Strand said, in the annotations for The Best of American Poetry 2011 that his next book will be a prose-poem collection. And so it is: his latest collection, Almost Invisible, is quite a departure from the Pulitzer-winning Blizzard of One. The signposts are clear; while that trademark meditative tone and the simplicity of Strand's diction are retained, the poet struggles to get out of his familiar "voice" or style and plays up instead elements borrowed from fiction and culled from fables.

The ve
John Pappas
Mar 22, 2012 John Pappas rated it liked it
Mark Strand contemplates death as a self-abnegating, other-creating force in 50 enigmatic, elliptical prose poems which flicker in and out of sight like Will-o'-Wisps on the edges of your vision. Structured as quasi-fables with no morals (or with the moral being that there is no moral), these self-effacing poems present the impossibility of life, love and knowing with glee and longing. On their own, each poem is like a quick sketch -- a wry joke, a half-remembered dream -- but taken as a whole t ...more
Patricia Murphy
May 27, 2014 Patricia Murphy rated it liked it
Shelves: poetry
Reminiscent, for me, of Edson and some Tate. A few, like “Provisional Eternity” feel more like aphorisms than prose poems.

Some of my favorite moments:

“The silent snow of thought melts before it has a chance to stick.”

“A rough sound was polished until it became a smoother sound, which was polished until it became music.”

“The empty heart comes home from a long day at the office.”

“His desperation is not my desperation.”

“‘I’m home,” said the husband. ‘Not again,’ said the wife.”
Pmalcpoet Pat Malcolm
Only one poem in this collection that I really enjoyed, Poem of the Spanish Poet. Although I have enjoyed prose poems in the past, these really don't seem to go anywhere. At least for me. I'm disappointed because Strand is a poet I like. A friend of mine from Wisconsin, Jack Lehman, himself a longtime writer and poet, has said that great poetry isn't really about our going through contortions to understand it, but for the poems to listen to us, and to speak to us for meaning. Simply put, these ...more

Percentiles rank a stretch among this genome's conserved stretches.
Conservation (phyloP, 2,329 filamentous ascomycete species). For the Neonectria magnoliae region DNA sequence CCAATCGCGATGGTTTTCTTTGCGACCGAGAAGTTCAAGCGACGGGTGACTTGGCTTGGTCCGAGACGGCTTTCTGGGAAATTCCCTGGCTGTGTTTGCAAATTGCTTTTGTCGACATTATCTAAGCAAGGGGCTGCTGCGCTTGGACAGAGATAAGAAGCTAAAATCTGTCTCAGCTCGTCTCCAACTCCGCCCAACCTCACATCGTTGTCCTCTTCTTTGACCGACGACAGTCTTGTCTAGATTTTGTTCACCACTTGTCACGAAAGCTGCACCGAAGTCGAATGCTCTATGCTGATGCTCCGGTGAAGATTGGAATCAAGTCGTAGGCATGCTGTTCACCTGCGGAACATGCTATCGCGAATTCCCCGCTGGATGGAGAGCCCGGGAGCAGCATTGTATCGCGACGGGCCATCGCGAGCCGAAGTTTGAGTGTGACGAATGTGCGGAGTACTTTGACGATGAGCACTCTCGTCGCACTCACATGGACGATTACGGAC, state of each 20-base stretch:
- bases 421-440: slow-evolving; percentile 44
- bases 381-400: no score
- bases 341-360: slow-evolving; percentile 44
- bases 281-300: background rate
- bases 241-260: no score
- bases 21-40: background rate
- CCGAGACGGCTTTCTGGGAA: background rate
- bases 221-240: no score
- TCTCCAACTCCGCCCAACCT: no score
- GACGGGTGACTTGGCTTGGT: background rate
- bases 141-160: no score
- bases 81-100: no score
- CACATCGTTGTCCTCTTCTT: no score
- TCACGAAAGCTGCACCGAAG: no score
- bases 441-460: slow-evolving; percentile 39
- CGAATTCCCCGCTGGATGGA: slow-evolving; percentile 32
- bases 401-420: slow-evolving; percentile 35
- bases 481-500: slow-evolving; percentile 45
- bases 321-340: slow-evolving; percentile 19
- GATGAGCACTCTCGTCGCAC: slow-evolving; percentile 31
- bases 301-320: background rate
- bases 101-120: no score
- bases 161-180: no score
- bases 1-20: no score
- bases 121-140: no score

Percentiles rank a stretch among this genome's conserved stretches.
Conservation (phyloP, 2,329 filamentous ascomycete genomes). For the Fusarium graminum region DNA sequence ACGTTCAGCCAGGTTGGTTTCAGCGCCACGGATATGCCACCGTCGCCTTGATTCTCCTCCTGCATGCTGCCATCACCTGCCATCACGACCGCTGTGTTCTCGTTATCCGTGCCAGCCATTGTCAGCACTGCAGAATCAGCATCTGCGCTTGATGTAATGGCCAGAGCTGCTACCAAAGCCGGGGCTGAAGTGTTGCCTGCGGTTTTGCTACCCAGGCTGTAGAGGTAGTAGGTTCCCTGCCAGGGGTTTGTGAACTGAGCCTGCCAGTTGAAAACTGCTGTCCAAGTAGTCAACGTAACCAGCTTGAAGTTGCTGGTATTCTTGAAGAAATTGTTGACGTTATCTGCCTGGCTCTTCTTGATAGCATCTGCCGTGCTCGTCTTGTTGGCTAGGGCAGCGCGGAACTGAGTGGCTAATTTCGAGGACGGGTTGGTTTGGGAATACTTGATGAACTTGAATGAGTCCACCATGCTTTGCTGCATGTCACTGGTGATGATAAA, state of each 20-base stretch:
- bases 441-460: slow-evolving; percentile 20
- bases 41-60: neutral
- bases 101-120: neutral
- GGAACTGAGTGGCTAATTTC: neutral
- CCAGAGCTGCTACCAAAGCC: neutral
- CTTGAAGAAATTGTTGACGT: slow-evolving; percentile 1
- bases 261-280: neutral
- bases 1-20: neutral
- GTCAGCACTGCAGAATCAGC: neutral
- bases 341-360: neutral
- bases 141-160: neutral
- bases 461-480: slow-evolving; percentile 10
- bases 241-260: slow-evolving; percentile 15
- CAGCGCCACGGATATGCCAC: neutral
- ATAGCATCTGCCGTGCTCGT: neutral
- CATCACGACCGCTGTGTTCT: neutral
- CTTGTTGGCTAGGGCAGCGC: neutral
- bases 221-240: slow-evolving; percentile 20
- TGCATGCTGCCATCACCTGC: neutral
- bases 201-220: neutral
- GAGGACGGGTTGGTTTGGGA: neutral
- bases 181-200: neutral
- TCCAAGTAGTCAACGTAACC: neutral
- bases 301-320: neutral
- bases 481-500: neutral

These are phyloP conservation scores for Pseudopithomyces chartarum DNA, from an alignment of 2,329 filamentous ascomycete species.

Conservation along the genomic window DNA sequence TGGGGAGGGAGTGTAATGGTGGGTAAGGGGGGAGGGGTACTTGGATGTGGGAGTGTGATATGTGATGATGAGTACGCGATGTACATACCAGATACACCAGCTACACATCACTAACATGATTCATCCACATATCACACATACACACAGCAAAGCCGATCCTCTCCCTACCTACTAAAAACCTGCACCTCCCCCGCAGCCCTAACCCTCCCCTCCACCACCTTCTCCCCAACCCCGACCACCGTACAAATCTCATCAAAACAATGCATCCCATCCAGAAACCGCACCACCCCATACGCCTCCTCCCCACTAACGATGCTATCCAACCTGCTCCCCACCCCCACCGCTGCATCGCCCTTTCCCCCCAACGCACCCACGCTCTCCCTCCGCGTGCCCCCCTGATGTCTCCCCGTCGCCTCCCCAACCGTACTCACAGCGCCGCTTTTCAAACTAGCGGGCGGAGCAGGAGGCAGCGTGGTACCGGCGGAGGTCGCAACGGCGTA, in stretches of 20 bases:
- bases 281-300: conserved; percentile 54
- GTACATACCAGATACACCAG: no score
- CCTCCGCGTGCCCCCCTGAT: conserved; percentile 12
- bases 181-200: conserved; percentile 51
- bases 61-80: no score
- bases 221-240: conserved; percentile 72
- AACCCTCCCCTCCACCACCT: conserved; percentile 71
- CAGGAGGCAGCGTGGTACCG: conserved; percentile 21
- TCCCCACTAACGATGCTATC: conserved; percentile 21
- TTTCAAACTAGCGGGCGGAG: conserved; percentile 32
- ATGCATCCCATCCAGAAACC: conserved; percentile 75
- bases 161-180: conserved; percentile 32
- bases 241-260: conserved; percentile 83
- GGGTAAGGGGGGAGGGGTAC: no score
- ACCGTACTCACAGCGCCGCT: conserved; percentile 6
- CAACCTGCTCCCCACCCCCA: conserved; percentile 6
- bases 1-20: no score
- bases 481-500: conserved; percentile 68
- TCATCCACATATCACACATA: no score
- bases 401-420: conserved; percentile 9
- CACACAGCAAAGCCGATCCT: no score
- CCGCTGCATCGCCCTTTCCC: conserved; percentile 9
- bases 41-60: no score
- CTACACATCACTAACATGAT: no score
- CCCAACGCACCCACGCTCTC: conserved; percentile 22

Aug 21, 2015 Tami rated it really liked it
This book is filled with prose poems. I felt most of Strands writing in this collection reflected upon aging, reflections about the life experienced by hmself. I enjoyed this collection of poems and found them inspiring to pick up writing poems once again for myself.
Filippo Giovacchini
Feb 13, 2016 Filippo Giovacchini rated it really liked it
Strand was a great poet I always read with great pleasure, nevertheless this collection waxes and wanes. Four stars because his writing is always elegant and clear and because "The Enigma of Infinitesimal" blew my mind.
False Millennium
Feb 28, 2015 False Millennium rated it liked it
Shelves: poetry
I had checked out four of Mark Strand's poetry books, to get stimulated and inspired to start writing my own again. With that said, I enjoy his work, and it did the trick.
Sep 30, 2014 Helen rated it it was amazing
Prose poems teetering very close to the edge of flash fiction. Humorous, sad, thought provoking, the pieces in this collection run the gamut of emotions and themes, held together by the thread of form rather than content. All very well written as one would expect from a former poet laureate.
Eli Brooke
Jun 26, 2013 Eli Brooke rated it really liked it
I memorized "Reasons for Moving" after a woman browsing next to me in a bookstore in Vermont read it aloud to her friend from one of his poetry collections which I subsequently bought when I was on vacation at age 17.

I read this straight through yesterday, twice over each and as lingeringly as I could on a stalled el train. As with all condensed and evocative pieces, will need to spend more time with them but particularly liked "Clarities of the Nonexistent," "The Everyday Enchantment of Music,
Aug 20, 2014 Gretchen rated it it was ok
I can't do this right now.
Sep 09, 2013 Lauren rated it it was ok
I really love Mark Strand; several of his volumes of poetry are on my favorites list, but this is not one of them. One or two of the prose poems included, I liked; a few more were enjoyable, but mostly I simply applaud the exercise of doing/trying something different. The form, I don't believe, brought out something wonderous in Strand's work and other volumes that seemed experimental were much more impactful, refreshing and profound.
Oct 26, 2012 David rated it liked it